Hello all and thank you for your support.
I, like many of you, have been transfixed by the testimony and hearings of Christine Blasey Ford and Brett Kavanaugh.
I was initially hesitant to weigh-in as I believe that we are, in general, paying too much attention to the drama in Washington. But this has become the center of our national conversation. We can’t look away. And this appointment will have massive legal and cultural implications for years to come.
I found Christine Blasey Ford to be incredibly sympathetic and genuine. I instinctively believe her. She seemed like a thoughtful and introspective woman. She also seemed like exactly the opposite of the kind of person who would welcome having her life disrupted and uprooted. She had every incentive not to come forward. To me, the only reason she would have is if she were telling the truth.
Brett Kavanaugh, on the other hand, painted a different picture. His testimony centered on him, his work, his career, his relationships. There was a sense of indignance, aggrievement and disbelief throughout. I thought some of his testimony was either utterly unbelievable, odd or unseemly. He seemed like a man who believes that his accomplishments render him above inspection. He did not seem thoughtful or introspective.
He also made the process overtly political by attacking Democrats and blaming them for his situation. This is immensely destructive, as the Supreme Court is supposed to be one of our primary apolitical institutions. That presumption is getting demolished.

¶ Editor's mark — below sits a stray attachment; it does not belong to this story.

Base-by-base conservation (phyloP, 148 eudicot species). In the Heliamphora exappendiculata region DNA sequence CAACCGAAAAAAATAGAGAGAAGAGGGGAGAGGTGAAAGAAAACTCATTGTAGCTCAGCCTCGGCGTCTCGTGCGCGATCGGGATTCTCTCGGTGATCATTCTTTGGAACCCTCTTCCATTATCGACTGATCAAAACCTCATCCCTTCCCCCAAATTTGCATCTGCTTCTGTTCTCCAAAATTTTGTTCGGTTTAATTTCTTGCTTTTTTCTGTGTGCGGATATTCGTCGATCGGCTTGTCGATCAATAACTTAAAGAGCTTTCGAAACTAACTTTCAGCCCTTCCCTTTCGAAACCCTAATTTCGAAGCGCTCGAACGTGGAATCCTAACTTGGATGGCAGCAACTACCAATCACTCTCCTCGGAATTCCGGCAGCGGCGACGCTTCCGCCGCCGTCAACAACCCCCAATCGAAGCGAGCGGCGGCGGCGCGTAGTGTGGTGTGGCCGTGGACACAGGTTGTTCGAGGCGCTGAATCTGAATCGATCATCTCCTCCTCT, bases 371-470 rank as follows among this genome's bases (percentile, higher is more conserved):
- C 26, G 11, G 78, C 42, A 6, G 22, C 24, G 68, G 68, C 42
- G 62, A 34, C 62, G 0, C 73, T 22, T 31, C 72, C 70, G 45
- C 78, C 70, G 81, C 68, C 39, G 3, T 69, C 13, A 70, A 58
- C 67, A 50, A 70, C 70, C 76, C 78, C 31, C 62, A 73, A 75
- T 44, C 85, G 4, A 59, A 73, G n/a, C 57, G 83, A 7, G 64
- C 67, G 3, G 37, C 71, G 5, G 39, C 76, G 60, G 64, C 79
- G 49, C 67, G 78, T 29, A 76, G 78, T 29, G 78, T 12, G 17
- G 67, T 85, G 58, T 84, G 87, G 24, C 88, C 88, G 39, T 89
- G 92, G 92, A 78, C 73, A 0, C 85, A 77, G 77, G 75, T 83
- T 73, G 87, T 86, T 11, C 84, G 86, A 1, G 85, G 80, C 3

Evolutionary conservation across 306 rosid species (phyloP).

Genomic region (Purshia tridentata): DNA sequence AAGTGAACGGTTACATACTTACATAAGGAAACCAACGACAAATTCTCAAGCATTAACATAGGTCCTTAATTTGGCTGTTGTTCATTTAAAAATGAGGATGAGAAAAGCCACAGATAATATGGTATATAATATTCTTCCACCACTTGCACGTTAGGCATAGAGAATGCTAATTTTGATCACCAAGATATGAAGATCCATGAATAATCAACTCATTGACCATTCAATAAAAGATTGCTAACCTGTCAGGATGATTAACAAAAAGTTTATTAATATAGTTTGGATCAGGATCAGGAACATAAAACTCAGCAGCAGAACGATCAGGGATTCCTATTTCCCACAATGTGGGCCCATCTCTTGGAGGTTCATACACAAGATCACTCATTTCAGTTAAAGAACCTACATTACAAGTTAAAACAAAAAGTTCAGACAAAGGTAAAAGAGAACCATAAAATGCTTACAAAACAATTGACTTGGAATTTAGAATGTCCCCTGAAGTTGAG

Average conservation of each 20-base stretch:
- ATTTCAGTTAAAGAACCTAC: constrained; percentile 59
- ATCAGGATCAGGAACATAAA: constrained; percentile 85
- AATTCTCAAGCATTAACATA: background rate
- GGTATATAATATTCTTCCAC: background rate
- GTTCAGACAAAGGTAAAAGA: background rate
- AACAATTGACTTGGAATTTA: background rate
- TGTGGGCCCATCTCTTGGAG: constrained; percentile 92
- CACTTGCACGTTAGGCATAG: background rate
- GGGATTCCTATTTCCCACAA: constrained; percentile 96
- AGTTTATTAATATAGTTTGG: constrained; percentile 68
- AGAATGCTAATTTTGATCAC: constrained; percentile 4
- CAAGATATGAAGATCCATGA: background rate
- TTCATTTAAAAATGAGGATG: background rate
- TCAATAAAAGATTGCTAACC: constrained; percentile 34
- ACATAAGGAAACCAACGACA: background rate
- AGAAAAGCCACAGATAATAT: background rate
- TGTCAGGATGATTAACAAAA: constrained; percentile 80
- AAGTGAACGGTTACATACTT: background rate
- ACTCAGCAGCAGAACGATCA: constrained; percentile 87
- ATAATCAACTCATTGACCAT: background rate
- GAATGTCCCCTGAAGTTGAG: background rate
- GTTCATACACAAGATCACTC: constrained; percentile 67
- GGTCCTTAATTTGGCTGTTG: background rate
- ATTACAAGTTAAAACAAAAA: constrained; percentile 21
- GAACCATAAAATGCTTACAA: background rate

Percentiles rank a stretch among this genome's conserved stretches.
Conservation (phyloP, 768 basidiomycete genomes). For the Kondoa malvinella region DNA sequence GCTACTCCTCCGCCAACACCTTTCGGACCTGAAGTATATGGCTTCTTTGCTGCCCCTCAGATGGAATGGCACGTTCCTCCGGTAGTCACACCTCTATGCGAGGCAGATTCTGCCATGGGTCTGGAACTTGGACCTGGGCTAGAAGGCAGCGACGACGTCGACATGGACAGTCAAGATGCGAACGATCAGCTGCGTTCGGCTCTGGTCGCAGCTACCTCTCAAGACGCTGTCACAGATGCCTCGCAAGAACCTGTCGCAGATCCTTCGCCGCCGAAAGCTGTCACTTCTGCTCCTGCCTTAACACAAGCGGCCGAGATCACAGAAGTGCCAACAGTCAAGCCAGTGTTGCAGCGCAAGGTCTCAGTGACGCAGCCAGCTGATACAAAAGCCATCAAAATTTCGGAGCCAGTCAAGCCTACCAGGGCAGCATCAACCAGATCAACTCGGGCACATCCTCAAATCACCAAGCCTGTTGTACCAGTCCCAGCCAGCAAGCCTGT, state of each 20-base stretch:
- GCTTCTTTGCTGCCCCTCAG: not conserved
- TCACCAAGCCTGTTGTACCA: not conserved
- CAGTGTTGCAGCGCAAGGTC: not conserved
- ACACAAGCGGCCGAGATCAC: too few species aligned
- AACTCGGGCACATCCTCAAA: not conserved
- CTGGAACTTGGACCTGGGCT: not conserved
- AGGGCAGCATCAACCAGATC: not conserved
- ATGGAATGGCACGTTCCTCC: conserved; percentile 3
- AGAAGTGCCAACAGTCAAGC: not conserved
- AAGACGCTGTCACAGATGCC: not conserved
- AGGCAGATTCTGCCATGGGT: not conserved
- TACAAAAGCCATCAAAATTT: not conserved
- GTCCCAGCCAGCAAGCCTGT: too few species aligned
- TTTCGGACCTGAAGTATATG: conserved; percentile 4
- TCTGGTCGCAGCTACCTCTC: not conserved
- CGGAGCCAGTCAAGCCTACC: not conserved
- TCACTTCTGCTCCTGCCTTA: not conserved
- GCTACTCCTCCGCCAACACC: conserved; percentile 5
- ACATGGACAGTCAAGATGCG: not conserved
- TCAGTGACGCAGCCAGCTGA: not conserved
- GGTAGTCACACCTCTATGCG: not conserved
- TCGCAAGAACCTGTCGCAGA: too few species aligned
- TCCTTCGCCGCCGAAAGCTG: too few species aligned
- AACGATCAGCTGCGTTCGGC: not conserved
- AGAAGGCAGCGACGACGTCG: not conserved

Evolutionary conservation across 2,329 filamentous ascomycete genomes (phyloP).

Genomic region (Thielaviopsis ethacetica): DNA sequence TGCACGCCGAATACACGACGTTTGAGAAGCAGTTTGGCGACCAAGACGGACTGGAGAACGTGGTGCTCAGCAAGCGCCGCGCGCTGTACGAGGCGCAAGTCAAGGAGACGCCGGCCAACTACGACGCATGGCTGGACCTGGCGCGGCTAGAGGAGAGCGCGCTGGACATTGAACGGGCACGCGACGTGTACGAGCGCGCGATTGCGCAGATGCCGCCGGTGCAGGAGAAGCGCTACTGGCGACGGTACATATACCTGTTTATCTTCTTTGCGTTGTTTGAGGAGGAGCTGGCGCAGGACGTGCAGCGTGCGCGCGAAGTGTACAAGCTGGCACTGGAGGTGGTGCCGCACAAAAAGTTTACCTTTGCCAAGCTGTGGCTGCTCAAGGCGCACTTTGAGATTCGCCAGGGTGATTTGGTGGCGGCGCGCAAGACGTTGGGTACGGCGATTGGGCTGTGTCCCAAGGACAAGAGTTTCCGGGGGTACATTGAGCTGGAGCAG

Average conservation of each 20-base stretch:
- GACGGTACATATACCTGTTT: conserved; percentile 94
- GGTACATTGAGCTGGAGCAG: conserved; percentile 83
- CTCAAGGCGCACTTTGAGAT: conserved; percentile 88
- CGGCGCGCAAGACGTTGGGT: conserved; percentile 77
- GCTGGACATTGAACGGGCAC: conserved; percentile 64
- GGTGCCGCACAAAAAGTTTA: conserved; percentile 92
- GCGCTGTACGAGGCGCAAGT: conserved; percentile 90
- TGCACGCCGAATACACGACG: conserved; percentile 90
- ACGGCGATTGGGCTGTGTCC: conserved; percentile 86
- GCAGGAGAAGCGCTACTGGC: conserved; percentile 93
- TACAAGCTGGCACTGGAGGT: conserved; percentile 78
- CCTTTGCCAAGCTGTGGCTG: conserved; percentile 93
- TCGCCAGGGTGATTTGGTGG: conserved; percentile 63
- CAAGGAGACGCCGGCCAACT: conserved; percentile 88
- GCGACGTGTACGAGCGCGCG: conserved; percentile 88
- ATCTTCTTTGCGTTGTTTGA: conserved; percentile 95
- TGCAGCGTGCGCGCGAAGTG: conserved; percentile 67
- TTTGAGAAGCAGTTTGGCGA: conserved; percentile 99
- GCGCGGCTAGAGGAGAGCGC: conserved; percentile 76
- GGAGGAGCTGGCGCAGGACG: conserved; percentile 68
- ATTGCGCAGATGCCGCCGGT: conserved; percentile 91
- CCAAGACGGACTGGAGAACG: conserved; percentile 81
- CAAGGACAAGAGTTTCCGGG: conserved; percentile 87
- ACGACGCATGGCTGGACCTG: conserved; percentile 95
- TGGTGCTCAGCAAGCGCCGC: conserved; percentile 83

Most people did things to be ashamed of when they were young and still figuring things out – and many men in particular are deeply uncomfortable with being held accountable for misdeeds from our distant past. Many are also uncomfortable with a sense of guilt upon accusation when it is very difficult to confirm or deny what happened because of time passing or the fact that only two people were in the room.
I share these concerns. We generally should not be railroading people because of unconfirmed accusations from decades ago. We should not be weaponizing people’s teenage years and behavior. I, like most people, said and did some things as a teenager that make me cringe now. We should respect an objective process and not assume guilt.
Here though, the standards are very different for a number of reasons.
Brett Kavanaugh is not owed a Supreme Court position – he’s applying for a job. There are perhaps 200 – 300 jurists with equivalent credentials and accomplishments who are technically qualified. No one is forcing Kavanaugh to apply for this particular job. And if you are searching for someone whose judgment will shape the law of the land for decades to come, he or she can rightfully be held to an exactingly high standard. Many employers, if they were confronted with the likelihood or even possibility of this sort of behavior, even from the distant past, would pass and move on to other candidates.
Of equal importance, the behavior Kavanaugh is accused of goes way beyond usual teenage behavior. If true it indicates a wildly debasing attitude toward women and actions that inflicted serious harm for decades afterwards.
Third, the argument he is making is not that “This shouldn’t matter.” It is “This did not happen.” And to support that belief you would have to believe many other things that he said that were contradicted by other accounts and common sense.
Fourth, Kavanaugh is putting his own career and interests above that of the Supreme Court and the country. Even if the accusations are false, he would know that a significant proportion of the country would see his ability to objectively rule on many issues as compromised. It is hard to see a scenario where his being on the Supreme Court is good for the court’s ability to command popular and moral authority.